The heads of Northern Ireland’s main Protestant and Catholic political parties have joined together in an historic power-sharing government. Ian Paisley, leader of an anti-Catholic church, and Martin McGuinness, formerly of the IRA, will lead the new government. Both men have spent time in prison for their extremist roles in the conflict.


Both Paisley and McGuinness spent time behind bars for their extremist paths and analysts agree that both, in very different ways, have blood on their hands today.

Paisley, a bombastic orator who leads his own virulently anti-Catholic church, was imprisoned in 1969 for leading an illegal demonstration against Catholic marchers demanding equal rights in voting, housing and employment. His strident, stubborn invective fanned the flames of Protestant mob violence and helped to delay by decades today’s historic compromise.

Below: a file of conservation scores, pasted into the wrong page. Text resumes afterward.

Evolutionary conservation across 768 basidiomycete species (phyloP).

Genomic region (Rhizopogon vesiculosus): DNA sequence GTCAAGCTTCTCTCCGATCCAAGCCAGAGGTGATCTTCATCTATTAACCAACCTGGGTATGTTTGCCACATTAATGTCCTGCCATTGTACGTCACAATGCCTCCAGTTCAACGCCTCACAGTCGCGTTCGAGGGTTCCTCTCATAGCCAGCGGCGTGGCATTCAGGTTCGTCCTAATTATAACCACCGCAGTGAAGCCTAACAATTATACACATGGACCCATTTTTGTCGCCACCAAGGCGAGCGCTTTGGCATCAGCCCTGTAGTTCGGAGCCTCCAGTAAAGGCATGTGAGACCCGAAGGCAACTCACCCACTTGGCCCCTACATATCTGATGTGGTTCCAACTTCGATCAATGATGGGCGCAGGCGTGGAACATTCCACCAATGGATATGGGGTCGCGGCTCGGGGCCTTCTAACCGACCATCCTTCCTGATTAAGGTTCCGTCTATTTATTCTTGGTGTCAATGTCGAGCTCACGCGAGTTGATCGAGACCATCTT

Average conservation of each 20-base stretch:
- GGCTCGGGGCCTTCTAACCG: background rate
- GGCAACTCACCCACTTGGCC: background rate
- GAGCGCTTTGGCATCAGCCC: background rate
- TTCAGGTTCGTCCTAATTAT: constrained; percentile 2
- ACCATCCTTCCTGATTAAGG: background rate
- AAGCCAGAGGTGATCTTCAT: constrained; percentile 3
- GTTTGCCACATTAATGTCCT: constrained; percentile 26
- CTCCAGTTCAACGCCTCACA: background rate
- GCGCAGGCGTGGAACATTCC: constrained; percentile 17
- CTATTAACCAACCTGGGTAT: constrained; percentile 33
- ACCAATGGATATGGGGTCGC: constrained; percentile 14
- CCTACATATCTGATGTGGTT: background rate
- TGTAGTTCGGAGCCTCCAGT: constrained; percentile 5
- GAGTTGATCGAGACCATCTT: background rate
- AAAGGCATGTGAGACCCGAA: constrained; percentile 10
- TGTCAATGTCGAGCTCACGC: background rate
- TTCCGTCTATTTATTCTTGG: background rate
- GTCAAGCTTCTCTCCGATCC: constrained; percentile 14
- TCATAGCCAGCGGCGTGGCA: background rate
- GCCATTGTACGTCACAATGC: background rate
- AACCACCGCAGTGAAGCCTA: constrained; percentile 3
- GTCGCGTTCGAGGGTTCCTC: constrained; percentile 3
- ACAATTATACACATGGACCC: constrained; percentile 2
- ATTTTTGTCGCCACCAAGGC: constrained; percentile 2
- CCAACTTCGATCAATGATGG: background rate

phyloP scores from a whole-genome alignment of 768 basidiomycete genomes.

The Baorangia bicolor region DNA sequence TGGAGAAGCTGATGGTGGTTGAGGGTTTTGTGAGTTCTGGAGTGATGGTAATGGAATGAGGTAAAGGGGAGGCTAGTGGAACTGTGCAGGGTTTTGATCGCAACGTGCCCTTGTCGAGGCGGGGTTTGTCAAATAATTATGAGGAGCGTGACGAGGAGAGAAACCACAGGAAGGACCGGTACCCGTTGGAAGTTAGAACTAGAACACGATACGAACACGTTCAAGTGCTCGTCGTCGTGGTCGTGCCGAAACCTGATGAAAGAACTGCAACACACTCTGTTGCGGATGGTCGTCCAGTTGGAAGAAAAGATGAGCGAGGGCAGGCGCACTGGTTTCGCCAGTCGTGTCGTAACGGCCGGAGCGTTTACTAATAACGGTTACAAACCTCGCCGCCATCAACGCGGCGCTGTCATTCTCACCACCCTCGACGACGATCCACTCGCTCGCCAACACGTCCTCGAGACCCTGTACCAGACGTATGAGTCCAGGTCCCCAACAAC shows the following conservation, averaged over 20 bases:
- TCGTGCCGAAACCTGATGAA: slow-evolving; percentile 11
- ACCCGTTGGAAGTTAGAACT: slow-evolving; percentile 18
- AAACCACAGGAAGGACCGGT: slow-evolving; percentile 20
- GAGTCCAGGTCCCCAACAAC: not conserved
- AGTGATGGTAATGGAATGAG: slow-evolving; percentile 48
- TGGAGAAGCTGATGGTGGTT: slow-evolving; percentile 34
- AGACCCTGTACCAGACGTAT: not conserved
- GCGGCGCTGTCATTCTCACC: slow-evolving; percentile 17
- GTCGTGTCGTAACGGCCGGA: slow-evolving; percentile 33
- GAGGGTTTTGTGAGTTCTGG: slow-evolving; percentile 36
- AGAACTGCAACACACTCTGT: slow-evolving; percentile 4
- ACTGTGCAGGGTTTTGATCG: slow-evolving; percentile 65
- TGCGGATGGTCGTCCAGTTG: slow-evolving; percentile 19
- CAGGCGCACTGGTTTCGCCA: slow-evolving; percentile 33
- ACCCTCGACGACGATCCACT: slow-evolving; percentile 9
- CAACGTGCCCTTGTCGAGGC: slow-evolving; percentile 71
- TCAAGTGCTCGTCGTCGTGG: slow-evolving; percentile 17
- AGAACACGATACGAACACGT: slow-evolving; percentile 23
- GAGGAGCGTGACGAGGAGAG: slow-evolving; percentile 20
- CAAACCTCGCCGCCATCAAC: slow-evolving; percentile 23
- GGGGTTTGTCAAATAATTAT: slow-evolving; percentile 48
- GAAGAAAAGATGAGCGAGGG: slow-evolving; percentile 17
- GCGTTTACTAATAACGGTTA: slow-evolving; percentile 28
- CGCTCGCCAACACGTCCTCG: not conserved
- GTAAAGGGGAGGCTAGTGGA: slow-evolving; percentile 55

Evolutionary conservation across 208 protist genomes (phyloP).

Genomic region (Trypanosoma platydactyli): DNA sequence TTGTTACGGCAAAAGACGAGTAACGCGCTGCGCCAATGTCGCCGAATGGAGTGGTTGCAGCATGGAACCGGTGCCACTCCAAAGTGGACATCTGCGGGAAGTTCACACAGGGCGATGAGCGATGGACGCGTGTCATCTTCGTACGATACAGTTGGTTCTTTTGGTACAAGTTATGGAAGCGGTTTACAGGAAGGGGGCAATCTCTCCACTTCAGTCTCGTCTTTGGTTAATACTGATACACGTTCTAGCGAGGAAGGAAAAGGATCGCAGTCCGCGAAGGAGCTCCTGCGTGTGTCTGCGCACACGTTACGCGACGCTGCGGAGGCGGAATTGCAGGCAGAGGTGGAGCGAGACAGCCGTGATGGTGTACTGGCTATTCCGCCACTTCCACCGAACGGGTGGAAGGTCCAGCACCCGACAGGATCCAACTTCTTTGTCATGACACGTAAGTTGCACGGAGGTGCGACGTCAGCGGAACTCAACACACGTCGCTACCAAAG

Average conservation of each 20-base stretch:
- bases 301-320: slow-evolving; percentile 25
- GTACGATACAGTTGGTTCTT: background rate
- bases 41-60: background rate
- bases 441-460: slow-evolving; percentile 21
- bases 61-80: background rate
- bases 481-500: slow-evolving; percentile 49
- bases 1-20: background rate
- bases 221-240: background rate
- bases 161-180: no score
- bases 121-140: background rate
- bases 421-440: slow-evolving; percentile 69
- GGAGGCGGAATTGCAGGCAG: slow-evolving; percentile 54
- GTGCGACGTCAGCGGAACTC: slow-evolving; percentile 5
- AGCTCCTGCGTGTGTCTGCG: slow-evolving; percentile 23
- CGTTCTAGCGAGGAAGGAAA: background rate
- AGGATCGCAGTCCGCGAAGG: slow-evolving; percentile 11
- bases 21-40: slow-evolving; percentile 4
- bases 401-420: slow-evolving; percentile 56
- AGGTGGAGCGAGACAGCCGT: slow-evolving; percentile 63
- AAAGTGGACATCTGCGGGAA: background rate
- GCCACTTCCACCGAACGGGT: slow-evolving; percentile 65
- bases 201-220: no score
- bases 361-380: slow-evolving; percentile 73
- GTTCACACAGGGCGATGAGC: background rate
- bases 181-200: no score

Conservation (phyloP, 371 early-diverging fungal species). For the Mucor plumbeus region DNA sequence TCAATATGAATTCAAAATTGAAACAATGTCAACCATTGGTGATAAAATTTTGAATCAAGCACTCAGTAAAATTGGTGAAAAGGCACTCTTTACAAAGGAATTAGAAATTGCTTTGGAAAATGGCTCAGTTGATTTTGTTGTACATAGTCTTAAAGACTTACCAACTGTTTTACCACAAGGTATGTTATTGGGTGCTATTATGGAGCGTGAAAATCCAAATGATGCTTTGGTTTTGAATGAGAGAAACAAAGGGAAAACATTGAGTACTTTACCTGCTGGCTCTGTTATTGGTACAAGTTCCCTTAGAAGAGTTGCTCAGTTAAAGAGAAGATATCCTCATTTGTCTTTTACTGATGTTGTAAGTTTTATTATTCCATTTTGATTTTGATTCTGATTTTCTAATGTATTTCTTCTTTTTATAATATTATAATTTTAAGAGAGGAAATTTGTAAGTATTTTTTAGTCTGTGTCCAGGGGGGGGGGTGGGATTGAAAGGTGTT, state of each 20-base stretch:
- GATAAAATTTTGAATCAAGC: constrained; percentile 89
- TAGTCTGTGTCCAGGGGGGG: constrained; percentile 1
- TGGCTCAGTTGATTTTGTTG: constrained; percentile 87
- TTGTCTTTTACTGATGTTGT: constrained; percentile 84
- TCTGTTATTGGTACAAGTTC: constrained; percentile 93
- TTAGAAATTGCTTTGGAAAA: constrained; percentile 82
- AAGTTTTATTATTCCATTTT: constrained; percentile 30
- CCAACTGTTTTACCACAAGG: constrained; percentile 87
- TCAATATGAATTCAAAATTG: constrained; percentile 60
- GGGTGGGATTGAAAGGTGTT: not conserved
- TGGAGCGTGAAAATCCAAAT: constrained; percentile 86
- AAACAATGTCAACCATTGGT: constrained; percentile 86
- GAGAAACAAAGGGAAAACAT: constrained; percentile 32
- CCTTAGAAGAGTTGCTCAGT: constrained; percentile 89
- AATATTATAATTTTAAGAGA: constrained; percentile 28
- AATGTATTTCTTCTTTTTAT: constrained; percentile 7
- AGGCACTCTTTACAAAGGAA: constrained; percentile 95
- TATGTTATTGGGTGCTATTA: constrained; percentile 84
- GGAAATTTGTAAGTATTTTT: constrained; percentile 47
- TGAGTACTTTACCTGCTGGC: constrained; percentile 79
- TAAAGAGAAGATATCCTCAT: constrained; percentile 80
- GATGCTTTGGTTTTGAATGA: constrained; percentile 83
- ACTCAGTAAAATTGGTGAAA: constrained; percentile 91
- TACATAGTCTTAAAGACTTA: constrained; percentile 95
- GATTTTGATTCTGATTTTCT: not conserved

McGuinness, a high school dropout from Londonderry who rose to become the city’s IRA commander, served two short 1970s sentences for IRA membership — and spent many years more on the run while serving in the IRA’s ruling “army council,” the seven-man committee ultimately responsible for killing nearly 1,800 people and maiming thousands more.

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